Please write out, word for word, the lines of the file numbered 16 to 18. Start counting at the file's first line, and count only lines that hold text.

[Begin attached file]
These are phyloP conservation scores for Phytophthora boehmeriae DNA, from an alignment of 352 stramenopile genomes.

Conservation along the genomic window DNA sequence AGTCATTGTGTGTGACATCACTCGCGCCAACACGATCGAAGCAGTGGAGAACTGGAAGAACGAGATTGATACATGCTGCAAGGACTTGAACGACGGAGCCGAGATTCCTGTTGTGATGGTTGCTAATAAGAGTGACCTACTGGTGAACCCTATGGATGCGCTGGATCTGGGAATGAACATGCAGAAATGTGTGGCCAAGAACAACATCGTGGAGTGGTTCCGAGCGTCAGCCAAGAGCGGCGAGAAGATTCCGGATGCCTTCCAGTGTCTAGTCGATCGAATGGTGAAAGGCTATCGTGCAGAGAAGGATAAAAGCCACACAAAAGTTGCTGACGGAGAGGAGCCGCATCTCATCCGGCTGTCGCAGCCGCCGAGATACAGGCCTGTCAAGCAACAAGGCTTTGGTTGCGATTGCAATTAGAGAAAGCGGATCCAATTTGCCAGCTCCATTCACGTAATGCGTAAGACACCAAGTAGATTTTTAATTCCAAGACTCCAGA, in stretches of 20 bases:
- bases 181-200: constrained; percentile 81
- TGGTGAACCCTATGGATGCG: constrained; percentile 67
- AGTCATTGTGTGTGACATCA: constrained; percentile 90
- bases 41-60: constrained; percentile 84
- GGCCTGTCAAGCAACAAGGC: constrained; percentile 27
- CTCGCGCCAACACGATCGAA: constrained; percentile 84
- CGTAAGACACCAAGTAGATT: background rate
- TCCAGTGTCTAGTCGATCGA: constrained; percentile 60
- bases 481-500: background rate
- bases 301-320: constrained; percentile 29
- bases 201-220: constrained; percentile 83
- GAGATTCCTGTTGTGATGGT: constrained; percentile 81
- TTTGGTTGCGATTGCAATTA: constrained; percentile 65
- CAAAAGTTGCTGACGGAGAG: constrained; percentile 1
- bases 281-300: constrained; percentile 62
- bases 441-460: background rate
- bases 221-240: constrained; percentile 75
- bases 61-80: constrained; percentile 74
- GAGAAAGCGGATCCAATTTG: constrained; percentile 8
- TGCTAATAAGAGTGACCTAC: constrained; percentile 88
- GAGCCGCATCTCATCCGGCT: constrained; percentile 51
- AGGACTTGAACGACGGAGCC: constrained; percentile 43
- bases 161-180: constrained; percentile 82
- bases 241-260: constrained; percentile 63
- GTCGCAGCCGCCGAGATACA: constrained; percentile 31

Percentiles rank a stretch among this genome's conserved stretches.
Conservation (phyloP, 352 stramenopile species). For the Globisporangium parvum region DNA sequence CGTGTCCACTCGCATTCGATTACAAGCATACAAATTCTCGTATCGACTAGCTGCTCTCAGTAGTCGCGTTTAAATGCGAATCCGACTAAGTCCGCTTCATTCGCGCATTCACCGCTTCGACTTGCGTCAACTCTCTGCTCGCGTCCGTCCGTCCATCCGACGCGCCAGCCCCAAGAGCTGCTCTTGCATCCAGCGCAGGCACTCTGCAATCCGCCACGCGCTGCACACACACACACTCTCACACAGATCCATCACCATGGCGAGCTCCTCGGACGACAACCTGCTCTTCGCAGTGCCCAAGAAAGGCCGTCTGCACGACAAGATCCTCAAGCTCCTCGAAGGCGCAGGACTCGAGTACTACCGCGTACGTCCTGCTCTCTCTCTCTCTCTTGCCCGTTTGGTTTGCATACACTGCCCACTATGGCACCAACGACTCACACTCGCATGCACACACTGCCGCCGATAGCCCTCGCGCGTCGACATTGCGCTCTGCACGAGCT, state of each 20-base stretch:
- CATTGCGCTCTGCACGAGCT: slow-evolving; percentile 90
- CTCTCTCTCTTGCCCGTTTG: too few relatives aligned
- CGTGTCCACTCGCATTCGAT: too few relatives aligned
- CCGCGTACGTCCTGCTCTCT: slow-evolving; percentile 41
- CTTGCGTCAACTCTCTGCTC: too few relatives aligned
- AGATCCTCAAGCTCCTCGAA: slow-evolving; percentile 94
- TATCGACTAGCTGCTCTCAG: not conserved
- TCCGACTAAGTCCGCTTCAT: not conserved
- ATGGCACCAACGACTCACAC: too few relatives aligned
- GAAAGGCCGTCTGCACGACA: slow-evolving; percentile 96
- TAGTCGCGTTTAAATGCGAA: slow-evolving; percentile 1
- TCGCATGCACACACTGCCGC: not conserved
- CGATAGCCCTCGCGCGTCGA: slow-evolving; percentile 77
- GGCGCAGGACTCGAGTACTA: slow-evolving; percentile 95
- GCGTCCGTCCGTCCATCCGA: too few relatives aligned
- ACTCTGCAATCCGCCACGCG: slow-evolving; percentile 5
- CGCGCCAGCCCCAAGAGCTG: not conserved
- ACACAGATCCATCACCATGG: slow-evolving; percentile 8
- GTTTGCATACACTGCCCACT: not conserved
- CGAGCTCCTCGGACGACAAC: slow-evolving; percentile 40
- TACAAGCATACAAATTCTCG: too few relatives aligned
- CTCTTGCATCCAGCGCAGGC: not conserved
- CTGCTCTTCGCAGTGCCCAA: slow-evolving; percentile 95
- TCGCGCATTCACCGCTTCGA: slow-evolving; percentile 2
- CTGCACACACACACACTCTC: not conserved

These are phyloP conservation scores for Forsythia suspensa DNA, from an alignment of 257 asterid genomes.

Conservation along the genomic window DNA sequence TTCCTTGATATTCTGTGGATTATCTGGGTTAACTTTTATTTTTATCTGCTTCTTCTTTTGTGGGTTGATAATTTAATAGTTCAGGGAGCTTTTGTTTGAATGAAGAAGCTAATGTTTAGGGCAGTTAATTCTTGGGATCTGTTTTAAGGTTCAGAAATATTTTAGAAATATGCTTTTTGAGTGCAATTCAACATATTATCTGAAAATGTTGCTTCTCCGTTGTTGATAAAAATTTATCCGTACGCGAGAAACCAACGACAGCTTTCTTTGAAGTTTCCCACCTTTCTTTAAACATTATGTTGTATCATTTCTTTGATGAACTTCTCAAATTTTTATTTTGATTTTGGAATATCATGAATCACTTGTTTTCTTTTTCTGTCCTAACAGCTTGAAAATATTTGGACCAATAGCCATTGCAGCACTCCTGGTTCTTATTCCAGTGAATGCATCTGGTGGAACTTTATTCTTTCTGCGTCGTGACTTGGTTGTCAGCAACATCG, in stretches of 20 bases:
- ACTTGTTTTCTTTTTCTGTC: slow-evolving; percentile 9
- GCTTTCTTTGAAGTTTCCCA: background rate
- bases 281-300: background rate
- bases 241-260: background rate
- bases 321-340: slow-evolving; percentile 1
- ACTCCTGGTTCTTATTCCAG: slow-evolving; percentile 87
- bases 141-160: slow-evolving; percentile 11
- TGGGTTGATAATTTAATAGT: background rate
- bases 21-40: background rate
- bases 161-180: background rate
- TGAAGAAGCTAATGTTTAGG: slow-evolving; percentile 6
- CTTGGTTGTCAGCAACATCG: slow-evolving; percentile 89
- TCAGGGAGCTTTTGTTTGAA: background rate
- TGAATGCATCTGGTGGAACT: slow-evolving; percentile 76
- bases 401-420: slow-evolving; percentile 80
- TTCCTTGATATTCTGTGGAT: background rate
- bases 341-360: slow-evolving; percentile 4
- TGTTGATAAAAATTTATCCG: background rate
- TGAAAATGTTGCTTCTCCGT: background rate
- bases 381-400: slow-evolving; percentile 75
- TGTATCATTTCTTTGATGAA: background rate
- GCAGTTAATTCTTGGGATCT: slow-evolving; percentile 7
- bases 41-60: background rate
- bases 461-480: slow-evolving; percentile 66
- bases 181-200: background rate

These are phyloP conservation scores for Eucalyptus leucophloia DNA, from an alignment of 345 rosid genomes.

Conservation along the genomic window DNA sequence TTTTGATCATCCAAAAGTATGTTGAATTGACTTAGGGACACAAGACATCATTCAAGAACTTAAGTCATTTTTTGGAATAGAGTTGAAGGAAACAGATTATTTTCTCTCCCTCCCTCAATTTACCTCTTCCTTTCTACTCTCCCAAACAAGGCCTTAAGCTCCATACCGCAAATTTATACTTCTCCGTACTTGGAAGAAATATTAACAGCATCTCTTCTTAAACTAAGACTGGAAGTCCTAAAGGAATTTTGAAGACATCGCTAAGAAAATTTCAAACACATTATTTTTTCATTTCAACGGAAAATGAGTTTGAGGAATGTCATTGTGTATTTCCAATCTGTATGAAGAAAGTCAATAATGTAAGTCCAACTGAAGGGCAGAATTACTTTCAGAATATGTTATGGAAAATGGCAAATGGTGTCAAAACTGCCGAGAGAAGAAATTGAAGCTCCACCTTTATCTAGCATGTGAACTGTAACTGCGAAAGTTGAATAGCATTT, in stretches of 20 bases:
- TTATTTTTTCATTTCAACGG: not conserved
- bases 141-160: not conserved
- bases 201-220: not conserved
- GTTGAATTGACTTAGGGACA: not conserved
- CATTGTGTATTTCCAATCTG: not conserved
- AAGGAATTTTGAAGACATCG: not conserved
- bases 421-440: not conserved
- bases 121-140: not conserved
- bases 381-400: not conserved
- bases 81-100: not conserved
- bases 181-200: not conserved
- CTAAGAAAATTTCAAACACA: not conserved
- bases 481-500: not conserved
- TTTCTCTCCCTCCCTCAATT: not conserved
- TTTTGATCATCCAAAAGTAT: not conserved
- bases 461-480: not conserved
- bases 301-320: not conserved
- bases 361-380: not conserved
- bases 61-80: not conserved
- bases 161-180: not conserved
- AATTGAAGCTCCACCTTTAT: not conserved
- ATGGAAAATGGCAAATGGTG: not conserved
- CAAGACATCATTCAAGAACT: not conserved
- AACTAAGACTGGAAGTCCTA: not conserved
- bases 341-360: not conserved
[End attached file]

- CAAAAGTTGCTGACGGAGAG: constrained; percentile 1
- bases 281-300: constrained; percentile 62
- bases 441-460: background rate